A History of Violence: In which Aragorn totally pulls a major Brad Hamilton move on a couple of punks trying to stick up his diner in Nowhere, Indiana, and in the process reveals that he possesses the hair-trigger reflexes of a practiced killer. The rest of the movie teases out the reason why.
This seemed to be David Cronenberg's most recent attempt to show he can, too, make a conventional, commercial Hollywood thriller if he absolutely has to. Take a tight little story, add a hot, bankable star, throw in Ed Harris playing a mysterious tough guy for the eleventy-first time (with makeup straight out of Dick Tracy, too!), and top it off with William Hurt grating against type, and this could've been directed by just about anybody. It's kind of a shame. Except for one twisted sex scene on a staircase, there wasn't much of Cronenberg's usual perverse, detached touch here. Still, it was more than OK, propelled by Viggo's emerging star power and the natural energy of the story and Cronenberg's direction.
One note of semi-local interest: It's no wonder Aragorn never made it into Mordor, seeing as how he somehow managed to enter Philadelphia via 95 North despite the fact that he was coming directly from Indiana.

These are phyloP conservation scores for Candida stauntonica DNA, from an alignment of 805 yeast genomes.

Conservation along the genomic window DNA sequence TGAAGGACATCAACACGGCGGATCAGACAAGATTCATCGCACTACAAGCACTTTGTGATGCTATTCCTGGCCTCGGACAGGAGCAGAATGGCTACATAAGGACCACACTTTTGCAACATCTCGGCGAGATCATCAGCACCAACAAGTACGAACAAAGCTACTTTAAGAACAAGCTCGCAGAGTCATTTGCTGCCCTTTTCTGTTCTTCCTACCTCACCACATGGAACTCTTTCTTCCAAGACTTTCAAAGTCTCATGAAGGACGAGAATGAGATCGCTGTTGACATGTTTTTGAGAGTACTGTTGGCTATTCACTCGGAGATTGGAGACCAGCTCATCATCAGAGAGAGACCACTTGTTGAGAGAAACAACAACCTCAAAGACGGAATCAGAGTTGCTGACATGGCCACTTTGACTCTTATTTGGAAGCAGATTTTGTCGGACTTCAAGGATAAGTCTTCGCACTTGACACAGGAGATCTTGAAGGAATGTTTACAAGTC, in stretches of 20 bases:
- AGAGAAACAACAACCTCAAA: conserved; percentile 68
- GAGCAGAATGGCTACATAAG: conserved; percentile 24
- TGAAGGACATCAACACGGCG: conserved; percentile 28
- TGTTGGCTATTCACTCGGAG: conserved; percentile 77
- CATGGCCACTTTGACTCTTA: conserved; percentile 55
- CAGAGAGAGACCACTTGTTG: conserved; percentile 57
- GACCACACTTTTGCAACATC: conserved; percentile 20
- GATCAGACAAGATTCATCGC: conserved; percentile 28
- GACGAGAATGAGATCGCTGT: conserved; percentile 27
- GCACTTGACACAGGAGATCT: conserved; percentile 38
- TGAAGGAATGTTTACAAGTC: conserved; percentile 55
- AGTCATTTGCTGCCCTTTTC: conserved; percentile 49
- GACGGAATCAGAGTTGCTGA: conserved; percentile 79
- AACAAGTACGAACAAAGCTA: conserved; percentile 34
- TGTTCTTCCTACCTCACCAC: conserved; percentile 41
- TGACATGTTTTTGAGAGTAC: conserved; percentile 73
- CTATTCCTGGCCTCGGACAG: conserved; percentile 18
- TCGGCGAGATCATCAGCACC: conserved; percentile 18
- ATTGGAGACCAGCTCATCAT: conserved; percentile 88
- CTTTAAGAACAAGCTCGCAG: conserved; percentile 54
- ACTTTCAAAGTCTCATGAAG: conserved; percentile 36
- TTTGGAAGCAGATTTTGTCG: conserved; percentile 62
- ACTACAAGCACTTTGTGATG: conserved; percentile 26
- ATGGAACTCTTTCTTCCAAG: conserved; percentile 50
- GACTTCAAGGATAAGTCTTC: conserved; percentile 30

Sin City: More pulp from clever fanboys Robert Rodriguez and Quentin Tarantino. Sit back, grab some popcorn, and wait for the gore to start.
There were three semi-related episodes here, all set in the same heavily stylized noir-ish City.
Bruce Willis stars in the first, a generic tale of a cop facing the end of the line with heavy burdens on mind, body and soul. Clive Owen takes over in the last one, playing a tough guy in league with a band of killer hookers, or something, out to rid the City of a competing gang of thugs.
It's the middle sequence that earns the $3.50 rental fee. Frodo pops in midway through it, looking like Harry Potter's older, emo cousin, and gets turned into a quadraplegic by Mickey Rourke (rhymes with Orc). But that's just the narrative engine that provides an excuse to watch the character played by Rourke, in heavy makeup and all kinds of post-production effects, leaping around like a demented superhero. This section was pretty entertaining and looked great.
V for Vendetta: This is the eleventy-thousandth movie to imagine a grim, dystopian future that's actually a funhouse mirror image of our own warped present society. This was one of the better ones -- if not quite Blade Runner or 12 Monkeys, at least superior to Johnny Mnemonic or,